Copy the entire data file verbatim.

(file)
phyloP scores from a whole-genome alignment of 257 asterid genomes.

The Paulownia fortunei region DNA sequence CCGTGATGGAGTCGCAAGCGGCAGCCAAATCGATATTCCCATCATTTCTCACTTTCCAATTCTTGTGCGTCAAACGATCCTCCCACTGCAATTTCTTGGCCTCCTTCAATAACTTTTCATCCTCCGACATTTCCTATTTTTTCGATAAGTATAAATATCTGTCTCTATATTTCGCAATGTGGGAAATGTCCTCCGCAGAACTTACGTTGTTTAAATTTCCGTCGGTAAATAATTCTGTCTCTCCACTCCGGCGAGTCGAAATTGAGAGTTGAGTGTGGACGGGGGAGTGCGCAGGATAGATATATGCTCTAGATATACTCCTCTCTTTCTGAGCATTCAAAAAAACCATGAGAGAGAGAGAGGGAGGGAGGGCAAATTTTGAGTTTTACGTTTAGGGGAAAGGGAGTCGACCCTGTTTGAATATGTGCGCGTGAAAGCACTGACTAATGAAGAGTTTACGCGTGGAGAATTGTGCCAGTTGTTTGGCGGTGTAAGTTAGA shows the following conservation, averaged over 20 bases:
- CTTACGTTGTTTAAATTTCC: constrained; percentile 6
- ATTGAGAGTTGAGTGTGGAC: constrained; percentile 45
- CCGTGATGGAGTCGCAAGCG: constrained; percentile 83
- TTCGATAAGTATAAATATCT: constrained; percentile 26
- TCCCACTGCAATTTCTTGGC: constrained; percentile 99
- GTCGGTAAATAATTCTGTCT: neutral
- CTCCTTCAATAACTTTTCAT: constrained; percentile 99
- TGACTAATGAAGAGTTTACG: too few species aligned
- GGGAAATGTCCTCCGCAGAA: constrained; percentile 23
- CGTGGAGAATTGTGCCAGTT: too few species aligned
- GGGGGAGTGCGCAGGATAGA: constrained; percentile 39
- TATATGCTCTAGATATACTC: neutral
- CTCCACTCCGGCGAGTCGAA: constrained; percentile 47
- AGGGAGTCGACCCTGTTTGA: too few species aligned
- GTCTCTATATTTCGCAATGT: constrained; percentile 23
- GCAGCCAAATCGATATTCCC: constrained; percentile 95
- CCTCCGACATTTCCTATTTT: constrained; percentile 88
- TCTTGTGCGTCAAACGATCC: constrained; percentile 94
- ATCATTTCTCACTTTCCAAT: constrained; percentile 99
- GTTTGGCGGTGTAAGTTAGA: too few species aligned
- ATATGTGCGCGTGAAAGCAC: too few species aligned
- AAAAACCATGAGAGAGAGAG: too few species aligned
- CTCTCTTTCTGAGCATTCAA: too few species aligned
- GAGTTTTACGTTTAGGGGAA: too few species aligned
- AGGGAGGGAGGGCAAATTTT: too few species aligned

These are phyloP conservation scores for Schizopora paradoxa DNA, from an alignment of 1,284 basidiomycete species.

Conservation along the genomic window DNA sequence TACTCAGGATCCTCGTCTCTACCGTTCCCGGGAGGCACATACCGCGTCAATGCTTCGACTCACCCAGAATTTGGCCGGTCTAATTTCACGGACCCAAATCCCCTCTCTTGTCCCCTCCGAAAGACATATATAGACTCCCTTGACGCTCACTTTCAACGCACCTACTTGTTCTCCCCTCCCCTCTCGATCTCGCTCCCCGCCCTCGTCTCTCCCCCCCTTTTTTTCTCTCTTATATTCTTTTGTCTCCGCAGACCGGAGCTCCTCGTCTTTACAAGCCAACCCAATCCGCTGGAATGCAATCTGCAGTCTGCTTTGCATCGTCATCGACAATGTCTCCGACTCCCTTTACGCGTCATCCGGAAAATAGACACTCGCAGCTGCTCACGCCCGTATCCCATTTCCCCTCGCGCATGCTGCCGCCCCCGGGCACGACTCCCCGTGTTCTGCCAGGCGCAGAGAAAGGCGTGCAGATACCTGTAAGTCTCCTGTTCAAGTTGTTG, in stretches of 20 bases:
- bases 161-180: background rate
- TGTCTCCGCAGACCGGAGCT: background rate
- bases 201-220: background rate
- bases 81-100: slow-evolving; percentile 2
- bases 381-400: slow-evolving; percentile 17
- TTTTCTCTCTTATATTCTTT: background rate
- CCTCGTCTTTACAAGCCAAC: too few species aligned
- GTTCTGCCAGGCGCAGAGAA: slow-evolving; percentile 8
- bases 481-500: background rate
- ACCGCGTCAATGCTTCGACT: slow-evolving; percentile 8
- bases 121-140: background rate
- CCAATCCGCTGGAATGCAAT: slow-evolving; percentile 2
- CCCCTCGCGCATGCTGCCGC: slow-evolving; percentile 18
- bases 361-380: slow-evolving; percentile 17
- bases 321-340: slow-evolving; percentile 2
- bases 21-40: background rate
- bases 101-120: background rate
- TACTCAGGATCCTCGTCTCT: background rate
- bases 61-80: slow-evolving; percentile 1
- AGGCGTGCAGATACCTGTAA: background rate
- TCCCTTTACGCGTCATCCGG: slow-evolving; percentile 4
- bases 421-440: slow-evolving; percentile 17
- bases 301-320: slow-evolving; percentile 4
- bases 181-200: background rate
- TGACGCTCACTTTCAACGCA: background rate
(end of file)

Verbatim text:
phyloP scores from a whole-genome alignment of 257 asterid genomes.

The Paulownia fortunei region DNA sequence CCGTGATGGAGTCGCAAGCGGCAGCCAAATCGATATTCCCATCATTTCTCACTTTCCAATTCTTGTGCGTCAAACGATCCTCCCACTGCAATTTCTTGGCCTCCTTCAATAACTTTTCATCCTCCGACATTTCCTATTTTTTCGATAAGTATAAATATCTGTCTCTATATTTCGCAATGTGGGAAATGTCCTCCGCAGAACTTACGTTGTTTAAATTTCCGTCGGTAAATAATTCTGTCTCTCCACTCCGGCGAGTCGAAATTGAGAGTTGAGTGTGGACGGGGGAGTGCGCAGGATAGATATATGCTCTAGATATACTCCTCTCTTTCTGAGCATTCAAAAAAACCATGAGAGAGAGAGAGGGAGGGAGGGCAAATTTTGAGTTTTACGTTTAGGGGAAAGGGAGTCGACCCTGTTTGAATATGTGCGCGTGAAAGCACTGACTAATGAAGAGTTTACGCGTGGAGAATTGTGCCAGTTGTTTGGCGGTGTAAGTTAGA shows the following conservation, averaged over 20 bases:
- CTTACGTTGTTTAAATTTCC: constrained; percentile 6
- ATTGAGAGTTGAGTGTGGAC: constrained; percentile 45
- CCGTGATGGAGTCGCAAGCG: constrained; percentile 83
- TTCGATAAGTATAAATATCT: constrained; percentile 26
- TCCCACTGCAATTTCTTGGC: constrained; percentile 99
- GTCGGTAAATAATTCTGTCT: neutral
- CTCCTTCAATAACTTTTCAT: constrained; percentile 99
- TGACTAATGAAGAGTTTACG: too few species aligned
- GGGAAATGTCCTCCGCAGAA: constrained; percentile 23
- CGTGGAGAATTGTGCCAGTT: too few species aligned
- GGGGGAGTGCGCAGGATAGA: constrained; percentile 39
- TATATGCTCTAGATATACTC: neutral
- CTCCACTCCGGCGAGTCGAA: constrained; percentile 47
- AGGGAGTCGACCCTGTTTGA: too few species aligned
- GTCTCTATATTTCGCAATGT: constrained; percentile 23
- GCAGCCAAATCGATATTCCC: constrained; percentile 95
- CCTCCGACATTTCCTATTTT: constrained; percentile 88
- TCTTGTGCGTCAAACGATCC: constrained; percentile 94
- ATCATTTCTCACTTTCCAAT: constrained; percentile 99
- GTTTGGCGGTGTAAGTTAGA: too few species aligned
- ATATGTGCGCGTGAAAGCAC: too few species aligned
- AAAAACCATGAGAGAGAGAG: too few species aligned
- CTCTCTTTCTGAGCATTCAA: too few species aligned
- GAGTTTTACGTTTAGGGGAA: too few species aligned
- AGGGAGGGAGGGCAAATTTT: too few species aligned

These are phyloP conservation scores for Schizopora paradoxa DNA, from an alignment of 1,284 basidiomycete species.

Conservation along the genomic window DNA sequence TACTCAGGATCCTCGTCTCTACCGTTCCCGGGAGGCACATACCGCGTCAATGCTTCGACTCACCCAGAATTTGGCCGGTCTAATTTCACGGACCCAAATCCCCTCTCTTGTCCCCTCCGAAAGACATATATAGACTCCCTTGACGCTCACTTTCAACGCACCTACTTGTTCTCCCCTCCCCTCTCGATCTCGCTCCCCGCCCTCGTCTCTCCCCCCCTTTTTTTCTCTCTTATATTCTTTTGTCTCCGCAGACCGGAGCTCCTCGTCTTTACAAGCCAACCCAATCCGCTGGAATGCAATCTGCAGTCTGCTTTGCATCGTCATCGACAATGTCTCCGACTCCCTTTACGCGTCATCCGGAAAATAGACACTCGCAGCTGCTCACGCCCGTATCCCATTTCCCCTCGCGCATGCTGCCGCCCCCGGGCACGACTCCCCGTGTTCTGCCAGGCGCAGAGAAAGGCGTGCAGATACCTGTAAGTCTCCTGTTCAAGTTGTTG, in stretches of 20 bases:
- bases 161-180: background rate
- TGTCTCCGCAGACCGGAGCT: background rate
- bases 201-220: background rate
- bases 81-100: slow-evolving; percentile 2
- bases 381-400: slow-evolving; percentile 17
- TTTTCTCTCTTATATTCTTT: background rate
- CCTCGTCTTTACAAGCCAAC: too few species aligned
- GTTCTGCCAGGCGCAGAGAA: slow-evolving; percentile 8
- bases 481-500: background rate
- ACCGCGTCAATGCTTCGACT: slow-evolving; percentile 8
- bases 121-140: background rate
- CCAATCCGCTGGAATGCAAT: slow-evolving; percentile 2
- CCCCTCGCGCATGCTGCCGC: slow-evolving; percentile 18
- bases 361-380: slow-evolving; percentile 17
- bases 321-340: slow-evolving; percentile 2
- bases 21-40: background rate
- bases 101-120: background rate
- TACTCAGGATCCTCGTCTCT: background rate
- bases 61-80: slow-evolving; percentile 1
- AGGCGTGCAGATACCTGTAA: background rate
- TCCCTTTACGCGTCATCCGG: slow-evolving; percentile 4
- bases 421-440: slow-evolving; percentile 17
- bases 301-320: slow-evolving; percentile 4
- bases 181-200: background rate
- TGACGCTCACTTTCAACGCA: background rate